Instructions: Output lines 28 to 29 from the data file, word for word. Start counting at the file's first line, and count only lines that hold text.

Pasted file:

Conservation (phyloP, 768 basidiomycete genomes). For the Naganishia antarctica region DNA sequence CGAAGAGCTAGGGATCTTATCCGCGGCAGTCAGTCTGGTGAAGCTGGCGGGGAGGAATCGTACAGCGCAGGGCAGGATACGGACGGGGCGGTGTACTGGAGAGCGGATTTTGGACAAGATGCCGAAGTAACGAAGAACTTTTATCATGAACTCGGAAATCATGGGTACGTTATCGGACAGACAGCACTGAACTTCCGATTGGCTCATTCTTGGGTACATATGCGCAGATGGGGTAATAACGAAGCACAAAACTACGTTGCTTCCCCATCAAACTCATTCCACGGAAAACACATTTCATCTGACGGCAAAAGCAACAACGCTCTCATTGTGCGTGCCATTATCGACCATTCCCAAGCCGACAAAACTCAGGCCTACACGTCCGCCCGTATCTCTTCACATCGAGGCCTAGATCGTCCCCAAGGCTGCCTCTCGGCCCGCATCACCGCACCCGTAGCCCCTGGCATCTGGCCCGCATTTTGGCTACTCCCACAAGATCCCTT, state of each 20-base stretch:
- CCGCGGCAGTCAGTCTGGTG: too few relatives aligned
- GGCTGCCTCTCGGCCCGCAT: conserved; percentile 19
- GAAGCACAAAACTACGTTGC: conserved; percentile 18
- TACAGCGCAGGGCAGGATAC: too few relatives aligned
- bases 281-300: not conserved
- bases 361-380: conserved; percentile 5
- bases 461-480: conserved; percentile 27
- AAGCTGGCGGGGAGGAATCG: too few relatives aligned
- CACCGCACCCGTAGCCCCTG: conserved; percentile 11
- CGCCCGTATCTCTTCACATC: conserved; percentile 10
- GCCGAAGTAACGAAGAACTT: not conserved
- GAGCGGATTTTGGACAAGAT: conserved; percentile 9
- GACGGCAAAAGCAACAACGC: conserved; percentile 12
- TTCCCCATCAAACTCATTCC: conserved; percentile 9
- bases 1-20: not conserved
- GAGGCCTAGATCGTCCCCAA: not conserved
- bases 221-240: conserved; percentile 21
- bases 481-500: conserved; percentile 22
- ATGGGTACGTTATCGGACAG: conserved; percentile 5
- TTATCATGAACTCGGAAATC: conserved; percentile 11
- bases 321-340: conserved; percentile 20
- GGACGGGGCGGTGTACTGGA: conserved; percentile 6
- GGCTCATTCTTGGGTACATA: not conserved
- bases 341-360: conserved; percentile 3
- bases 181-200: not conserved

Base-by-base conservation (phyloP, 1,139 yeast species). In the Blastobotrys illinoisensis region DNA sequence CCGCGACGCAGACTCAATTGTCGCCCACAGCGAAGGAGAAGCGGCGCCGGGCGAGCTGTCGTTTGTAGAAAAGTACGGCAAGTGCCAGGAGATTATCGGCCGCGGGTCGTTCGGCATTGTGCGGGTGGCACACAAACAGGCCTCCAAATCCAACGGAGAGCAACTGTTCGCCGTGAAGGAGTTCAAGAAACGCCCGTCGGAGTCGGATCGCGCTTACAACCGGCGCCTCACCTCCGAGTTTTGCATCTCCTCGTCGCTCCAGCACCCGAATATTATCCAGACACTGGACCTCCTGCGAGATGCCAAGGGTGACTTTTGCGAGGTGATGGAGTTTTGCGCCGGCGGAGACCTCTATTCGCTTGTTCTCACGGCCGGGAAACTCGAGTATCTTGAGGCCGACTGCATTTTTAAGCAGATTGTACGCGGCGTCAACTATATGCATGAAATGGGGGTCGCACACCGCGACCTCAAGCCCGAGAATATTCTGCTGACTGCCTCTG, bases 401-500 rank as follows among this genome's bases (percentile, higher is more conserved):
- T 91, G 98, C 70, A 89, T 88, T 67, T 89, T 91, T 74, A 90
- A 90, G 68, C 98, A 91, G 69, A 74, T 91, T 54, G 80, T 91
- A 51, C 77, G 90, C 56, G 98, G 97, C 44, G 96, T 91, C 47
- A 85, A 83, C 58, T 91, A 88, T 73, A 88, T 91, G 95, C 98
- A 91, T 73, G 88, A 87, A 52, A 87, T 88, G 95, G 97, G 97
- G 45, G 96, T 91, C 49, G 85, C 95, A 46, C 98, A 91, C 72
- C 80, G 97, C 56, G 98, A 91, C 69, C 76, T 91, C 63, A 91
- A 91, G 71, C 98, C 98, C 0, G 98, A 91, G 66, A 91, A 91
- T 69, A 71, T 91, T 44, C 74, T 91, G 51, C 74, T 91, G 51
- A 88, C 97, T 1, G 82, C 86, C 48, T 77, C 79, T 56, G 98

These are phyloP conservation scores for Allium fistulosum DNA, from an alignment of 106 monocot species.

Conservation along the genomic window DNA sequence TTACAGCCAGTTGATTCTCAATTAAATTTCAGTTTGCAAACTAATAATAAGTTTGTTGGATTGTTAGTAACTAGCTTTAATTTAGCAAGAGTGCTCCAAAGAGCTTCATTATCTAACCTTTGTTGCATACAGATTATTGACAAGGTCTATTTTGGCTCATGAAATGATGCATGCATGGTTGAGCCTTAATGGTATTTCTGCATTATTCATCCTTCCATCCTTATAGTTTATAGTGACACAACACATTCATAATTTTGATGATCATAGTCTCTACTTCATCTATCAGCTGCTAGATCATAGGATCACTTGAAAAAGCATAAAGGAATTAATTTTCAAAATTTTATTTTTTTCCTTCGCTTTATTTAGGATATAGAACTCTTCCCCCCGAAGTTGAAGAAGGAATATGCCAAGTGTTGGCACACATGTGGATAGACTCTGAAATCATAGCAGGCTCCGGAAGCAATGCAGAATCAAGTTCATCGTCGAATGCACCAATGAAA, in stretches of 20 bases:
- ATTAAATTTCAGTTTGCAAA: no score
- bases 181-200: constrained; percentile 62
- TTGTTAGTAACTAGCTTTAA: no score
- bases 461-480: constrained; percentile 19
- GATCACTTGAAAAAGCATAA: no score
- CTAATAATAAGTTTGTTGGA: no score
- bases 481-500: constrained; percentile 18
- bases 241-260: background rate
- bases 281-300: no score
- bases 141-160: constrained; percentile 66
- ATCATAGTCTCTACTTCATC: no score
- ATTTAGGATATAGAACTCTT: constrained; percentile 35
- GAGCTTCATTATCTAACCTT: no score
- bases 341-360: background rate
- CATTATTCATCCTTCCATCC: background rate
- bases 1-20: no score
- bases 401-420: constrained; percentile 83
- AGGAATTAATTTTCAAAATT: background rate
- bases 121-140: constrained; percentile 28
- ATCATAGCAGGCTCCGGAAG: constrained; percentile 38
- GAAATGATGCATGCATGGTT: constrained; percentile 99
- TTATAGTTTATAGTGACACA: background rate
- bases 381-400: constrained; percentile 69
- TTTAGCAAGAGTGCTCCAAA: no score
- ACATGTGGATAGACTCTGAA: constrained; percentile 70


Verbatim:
- T 91, G 98, C 70, A 89, T 88, T 67, T 89, T 91, T 74, A 90
- A 90, G 68, C 98, A 91, G 69, A 74, T 91, T 54, G 80, T 91